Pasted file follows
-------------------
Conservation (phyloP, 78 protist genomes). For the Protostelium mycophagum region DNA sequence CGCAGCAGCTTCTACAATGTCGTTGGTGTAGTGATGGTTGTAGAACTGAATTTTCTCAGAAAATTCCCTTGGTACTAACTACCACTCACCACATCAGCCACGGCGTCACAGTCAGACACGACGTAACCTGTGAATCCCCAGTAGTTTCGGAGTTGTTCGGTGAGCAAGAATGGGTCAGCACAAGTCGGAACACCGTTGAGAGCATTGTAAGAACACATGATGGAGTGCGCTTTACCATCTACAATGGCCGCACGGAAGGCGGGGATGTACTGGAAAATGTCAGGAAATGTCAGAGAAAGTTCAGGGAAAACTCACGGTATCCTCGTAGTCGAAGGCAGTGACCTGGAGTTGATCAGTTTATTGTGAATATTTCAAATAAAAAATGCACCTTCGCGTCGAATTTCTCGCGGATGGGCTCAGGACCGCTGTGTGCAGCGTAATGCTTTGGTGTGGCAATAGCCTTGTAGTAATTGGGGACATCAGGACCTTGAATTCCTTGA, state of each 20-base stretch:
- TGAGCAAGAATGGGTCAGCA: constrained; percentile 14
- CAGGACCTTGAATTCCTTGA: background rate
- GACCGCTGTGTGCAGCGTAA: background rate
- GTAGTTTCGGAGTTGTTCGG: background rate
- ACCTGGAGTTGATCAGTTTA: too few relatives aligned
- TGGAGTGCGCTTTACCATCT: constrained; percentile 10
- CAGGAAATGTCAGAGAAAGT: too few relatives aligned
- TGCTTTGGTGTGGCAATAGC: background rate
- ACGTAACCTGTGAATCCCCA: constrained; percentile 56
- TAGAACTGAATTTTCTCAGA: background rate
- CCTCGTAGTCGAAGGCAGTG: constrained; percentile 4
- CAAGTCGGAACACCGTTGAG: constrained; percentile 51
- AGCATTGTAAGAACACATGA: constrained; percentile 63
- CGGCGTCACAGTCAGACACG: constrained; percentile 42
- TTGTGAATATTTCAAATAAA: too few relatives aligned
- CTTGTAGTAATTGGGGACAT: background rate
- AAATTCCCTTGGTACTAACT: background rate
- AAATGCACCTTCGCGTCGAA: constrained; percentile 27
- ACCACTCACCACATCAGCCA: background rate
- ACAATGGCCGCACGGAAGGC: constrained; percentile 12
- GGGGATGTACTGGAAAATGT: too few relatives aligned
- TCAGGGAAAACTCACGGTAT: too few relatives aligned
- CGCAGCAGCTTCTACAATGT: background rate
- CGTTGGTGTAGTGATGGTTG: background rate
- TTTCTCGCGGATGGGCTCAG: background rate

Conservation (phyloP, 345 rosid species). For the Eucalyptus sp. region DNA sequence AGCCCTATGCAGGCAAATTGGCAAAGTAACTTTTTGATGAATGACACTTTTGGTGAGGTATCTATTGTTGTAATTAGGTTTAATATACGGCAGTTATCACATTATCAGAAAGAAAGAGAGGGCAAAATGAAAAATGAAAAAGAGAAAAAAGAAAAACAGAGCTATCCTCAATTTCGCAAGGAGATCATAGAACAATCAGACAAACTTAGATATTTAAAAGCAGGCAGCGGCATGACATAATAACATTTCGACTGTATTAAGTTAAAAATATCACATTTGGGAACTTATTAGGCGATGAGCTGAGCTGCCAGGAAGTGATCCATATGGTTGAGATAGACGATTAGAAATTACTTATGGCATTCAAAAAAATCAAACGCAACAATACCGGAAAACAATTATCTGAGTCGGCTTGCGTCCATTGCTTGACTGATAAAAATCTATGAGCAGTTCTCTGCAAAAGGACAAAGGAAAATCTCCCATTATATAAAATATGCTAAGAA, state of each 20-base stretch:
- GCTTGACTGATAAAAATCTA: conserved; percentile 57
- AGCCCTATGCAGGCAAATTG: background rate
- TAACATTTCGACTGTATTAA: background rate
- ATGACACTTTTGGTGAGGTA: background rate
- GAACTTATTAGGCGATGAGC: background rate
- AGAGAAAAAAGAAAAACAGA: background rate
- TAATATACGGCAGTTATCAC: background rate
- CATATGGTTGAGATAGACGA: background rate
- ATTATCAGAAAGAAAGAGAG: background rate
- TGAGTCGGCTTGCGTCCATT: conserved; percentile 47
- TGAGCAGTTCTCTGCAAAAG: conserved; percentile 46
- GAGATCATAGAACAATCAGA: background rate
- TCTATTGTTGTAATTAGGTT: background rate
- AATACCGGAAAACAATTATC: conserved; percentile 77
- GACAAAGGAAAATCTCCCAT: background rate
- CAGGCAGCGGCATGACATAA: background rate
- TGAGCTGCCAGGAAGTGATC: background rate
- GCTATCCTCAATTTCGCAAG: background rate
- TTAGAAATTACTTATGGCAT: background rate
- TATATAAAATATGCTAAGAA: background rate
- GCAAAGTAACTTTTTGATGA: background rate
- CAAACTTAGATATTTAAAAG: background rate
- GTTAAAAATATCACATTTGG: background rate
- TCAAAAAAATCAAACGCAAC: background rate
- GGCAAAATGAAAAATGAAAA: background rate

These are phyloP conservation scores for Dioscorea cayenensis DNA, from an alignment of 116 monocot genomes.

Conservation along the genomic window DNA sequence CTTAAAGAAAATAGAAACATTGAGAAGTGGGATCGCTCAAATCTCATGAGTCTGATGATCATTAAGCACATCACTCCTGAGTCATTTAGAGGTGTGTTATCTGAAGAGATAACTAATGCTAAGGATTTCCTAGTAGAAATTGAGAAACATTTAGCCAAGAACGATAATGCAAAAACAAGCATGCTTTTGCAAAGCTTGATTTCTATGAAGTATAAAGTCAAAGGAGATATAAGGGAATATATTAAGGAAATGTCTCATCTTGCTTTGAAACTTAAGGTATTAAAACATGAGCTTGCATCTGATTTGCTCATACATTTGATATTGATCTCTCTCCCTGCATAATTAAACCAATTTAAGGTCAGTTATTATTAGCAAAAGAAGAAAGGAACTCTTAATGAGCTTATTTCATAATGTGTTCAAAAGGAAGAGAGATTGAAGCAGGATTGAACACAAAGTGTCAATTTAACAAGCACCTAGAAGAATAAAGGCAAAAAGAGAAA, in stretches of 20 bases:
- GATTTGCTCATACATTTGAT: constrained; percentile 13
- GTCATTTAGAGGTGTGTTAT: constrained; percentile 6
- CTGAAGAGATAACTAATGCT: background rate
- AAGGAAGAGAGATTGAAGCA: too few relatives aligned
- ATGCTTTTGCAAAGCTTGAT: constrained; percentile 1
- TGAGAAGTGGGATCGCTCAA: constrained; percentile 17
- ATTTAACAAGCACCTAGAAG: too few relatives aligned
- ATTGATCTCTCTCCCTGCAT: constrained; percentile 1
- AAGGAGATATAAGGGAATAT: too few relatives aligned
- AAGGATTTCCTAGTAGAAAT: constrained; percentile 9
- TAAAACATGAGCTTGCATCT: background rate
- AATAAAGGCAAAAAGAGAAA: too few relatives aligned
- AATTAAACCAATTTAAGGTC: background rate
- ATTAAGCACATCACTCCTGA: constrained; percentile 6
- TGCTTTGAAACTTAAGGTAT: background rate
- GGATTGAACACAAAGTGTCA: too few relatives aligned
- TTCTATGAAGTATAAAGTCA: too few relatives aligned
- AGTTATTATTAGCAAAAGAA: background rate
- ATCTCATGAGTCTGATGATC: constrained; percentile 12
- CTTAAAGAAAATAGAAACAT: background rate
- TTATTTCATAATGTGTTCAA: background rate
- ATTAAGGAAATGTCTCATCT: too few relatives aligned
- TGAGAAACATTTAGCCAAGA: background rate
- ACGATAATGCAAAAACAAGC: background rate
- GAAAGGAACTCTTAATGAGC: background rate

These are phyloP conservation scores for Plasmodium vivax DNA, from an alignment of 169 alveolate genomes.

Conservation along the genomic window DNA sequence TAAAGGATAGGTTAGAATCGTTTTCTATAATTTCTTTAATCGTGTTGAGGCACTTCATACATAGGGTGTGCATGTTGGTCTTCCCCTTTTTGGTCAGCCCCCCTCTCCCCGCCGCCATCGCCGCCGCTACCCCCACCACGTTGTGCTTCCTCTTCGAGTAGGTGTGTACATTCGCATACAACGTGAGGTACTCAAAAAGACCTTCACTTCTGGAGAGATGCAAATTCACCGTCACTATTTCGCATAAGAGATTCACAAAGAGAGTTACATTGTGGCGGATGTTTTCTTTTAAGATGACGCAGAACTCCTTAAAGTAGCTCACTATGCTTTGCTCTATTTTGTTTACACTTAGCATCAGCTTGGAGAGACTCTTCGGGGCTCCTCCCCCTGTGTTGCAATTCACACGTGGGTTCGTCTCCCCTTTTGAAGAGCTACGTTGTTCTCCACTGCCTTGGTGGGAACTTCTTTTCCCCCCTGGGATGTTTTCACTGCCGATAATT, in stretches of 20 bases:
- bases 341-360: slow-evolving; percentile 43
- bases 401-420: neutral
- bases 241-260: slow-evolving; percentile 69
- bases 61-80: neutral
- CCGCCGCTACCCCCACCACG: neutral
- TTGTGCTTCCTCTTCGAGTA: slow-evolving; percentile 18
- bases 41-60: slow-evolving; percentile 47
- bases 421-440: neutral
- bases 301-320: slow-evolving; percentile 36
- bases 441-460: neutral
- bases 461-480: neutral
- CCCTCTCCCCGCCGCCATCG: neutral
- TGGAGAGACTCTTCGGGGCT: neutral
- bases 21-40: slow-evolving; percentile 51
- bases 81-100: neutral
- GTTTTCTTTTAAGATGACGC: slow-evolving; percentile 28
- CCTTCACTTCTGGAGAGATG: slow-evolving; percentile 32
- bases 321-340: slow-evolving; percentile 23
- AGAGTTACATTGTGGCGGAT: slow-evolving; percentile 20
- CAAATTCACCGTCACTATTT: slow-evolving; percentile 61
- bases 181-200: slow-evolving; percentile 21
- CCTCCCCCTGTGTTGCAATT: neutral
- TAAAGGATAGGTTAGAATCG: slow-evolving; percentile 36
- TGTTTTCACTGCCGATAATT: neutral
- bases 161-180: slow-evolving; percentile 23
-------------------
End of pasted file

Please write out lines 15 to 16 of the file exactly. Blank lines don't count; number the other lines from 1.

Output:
- CGGCGTCACAGTCAGACACG: constrained; percentile 42
- TTGTGAATATTTCAAATAAA: too few relatives aligned